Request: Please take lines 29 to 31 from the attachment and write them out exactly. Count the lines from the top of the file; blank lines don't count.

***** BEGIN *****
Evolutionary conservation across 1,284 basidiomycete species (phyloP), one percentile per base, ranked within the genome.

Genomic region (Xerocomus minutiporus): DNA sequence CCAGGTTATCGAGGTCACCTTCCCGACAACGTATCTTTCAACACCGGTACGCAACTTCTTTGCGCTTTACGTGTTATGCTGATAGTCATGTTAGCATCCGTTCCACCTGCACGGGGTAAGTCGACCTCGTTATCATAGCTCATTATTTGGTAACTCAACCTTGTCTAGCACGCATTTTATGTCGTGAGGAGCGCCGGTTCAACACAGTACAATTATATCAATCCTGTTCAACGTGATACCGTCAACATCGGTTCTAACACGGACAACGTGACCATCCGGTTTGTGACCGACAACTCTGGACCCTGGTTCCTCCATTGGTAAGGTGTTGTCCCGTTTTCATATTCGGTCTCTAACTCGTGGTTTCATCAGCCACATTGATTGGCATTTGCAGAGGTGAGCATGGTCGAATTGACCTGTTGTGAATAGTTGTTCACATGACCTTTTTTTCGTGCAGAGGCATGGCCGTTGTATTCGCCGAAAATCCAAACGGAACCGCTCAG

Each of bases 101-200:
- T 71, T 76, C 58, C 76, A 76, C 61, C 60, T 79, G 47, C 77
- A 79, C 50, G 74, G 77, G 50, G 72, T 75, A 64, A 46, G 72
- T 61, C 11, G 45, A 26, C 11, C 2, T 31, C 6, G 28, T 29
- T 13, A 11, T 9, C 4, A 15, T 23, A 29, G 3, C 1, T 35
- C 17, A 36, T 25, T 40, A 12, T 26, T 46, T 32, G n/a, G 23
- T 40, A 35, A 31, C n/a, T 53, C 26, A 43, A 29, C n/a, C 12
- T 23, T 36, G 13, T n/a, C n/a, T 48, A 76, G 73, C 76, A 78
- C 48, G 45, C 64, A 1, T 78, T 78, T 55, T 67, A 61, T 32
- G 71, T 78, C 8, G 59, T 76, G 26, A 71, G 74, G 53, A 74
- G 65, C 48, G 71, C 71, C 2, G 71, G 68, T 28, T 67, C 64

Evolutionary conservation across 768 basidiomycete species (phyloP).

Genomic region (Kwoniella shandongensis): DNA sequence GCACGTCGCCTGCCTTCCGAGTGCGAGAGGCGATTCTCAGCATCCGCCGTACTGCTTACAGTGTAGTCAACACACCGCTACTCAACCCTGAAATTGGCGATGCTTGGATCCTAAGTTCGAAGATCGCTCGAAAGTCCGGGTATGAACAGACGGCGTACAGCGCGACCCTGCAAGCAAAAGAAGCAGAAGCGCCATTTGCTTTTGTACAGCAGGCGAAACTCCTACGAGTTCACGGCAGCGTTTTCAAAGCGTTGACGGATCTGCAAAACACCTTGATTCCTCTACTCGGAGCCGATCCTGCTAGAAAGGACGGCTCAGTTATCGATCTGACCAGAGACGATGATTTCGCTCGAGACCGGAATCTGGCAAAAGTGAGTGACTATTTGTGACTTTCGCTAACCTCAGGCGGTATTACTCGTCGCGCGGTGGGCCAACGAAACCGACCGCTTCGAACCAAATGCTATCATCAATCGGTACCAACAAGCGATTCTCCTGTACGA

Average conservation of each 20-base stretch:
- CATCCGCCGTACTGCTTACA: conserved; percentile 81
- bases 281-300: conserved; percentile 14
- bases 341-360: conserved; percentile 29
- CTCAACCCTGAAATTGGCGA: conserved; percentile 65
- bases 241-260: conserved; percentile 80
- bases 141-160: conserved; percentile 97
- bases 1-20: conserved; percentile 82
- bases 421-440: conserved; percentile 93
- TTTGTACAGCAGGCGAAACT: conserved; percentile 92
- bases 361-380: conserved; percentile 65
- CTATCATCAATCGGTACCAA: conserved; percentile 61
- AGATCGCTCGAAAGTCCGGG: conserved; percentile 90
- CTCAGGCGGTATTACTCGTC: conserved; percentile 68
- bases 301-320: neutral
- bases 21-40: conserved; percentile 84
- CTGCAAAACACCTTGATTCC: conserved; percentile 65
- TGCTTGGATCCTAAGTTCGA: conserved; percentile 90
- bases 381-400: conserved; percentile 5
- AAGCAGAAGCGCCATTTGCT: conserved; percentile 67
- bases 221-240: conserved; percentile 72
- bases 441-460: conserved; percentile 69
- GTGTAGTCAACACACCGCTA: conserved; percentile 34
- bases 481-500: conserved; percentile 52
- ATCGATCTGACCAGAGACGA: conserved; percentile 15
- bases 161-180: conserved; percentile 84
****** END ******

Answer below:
- CTCAGGCGGTATTACTCGTC: conserved; percentile 68
- bases 301-320: neutral
- bases 21-40: conserved; percentile 84